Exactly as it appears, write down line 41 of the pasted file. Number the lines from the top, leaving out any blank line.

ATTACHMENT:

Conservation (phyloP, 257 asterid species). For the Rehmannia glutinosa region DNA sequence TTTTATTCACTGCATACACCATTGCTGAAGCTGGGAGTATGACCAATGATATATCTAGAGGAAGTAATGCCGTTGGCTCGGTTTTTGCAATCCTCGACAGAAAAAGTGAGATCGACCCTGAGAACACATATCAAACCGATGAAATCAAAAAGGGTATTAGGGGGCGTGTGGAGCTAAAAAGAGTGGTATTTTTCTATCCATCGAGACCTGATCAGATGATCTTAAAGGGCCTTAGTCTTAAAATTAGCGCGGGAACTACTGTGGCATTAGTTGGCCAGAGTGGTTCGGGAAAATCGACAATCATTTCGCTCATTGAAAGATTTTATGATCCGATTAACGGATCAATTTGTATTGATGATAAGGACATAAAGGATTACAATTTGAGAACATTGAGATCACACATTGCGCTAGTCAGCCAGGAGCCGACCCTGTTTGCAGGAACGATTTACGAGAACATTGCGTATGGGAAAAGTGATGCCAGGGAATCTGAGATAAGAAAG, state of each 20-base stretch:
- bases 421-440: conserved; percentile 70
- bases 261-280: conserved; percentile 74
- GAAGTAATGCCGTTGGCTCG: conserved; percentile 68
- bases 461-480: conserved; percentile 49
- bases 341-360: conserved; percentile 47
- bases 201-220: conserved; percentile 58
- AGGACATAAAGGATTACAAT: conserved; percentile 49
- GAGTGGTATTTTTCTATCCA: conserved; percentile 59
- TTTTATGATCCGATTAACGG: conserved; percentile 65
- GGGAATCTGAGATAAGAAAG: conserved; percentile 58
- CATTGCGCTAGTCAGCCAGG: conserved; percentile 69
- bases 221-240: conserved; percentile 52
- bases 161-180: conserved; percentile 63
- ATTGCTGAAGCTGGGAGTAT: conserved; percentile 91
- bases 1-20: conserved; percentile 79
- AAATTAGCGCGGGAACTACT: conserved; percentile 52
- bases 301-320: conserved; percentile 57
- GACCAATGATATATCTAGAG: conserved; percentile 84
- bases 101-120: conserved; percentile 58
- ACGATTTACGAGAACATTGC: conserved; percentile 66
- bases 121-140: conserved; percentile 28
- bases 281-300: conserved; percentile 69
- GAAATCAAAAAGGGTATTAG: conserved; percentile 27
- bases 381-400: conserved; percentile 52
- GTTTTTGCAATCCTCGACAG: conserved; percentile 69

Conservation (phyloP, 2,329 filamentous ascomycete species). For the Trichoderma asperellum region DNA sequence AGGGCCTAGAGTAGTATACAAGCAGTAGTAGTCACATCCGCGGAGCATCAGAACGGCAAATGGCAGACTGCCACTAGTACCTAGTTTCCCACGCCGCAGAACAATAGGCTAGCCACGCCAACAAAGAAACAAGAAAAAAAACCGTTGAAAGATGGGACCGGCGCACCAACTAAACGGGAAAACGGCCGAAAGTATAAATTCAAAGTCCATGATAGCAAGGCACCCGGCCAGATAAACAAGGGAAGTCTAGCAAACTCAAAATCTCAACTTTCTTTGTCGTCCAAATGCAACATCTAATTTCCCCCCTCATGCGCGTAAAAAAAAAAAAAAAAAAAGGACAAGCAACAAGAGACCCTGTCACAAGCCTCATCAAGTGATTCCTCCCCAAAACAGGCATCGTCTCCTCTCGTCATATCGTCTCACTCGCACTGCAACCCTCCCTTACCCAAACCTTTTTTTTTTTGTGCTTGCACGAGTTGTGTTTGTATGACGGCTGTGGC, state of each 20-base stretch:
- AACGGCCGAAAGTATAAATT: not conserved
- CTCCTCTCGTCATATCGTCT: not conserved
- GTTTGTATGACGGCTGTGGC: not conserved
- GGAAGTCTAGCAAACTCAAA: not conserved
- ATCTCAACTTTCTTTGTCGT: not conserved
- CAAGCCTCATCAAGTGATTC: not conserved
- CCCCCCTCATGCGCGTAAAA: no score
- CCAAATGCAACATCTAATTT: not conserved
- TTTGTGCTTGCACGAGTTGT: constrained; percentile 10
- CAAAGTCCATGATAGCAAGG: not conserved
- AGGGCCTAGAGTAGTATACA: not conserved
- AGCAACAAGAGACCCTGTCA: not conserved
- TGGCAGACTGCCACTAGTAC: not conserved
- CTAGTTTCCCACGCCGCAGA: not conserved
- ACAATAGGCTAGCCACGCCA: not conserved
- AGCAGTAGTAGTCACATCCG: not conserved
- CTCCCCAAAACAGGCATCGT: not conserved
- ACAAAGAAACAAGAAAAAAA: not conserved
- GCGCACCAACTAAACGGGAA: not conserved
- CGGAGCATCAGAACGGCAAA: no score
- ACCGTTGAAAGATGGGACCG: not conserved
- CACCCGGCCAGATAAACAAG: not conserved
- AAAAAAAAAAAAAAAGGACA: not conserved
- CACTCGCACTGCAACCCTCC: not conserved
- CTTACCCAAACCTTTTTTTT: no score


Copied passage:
- CTAGTTTCCCACGCCGCAGA: not conserved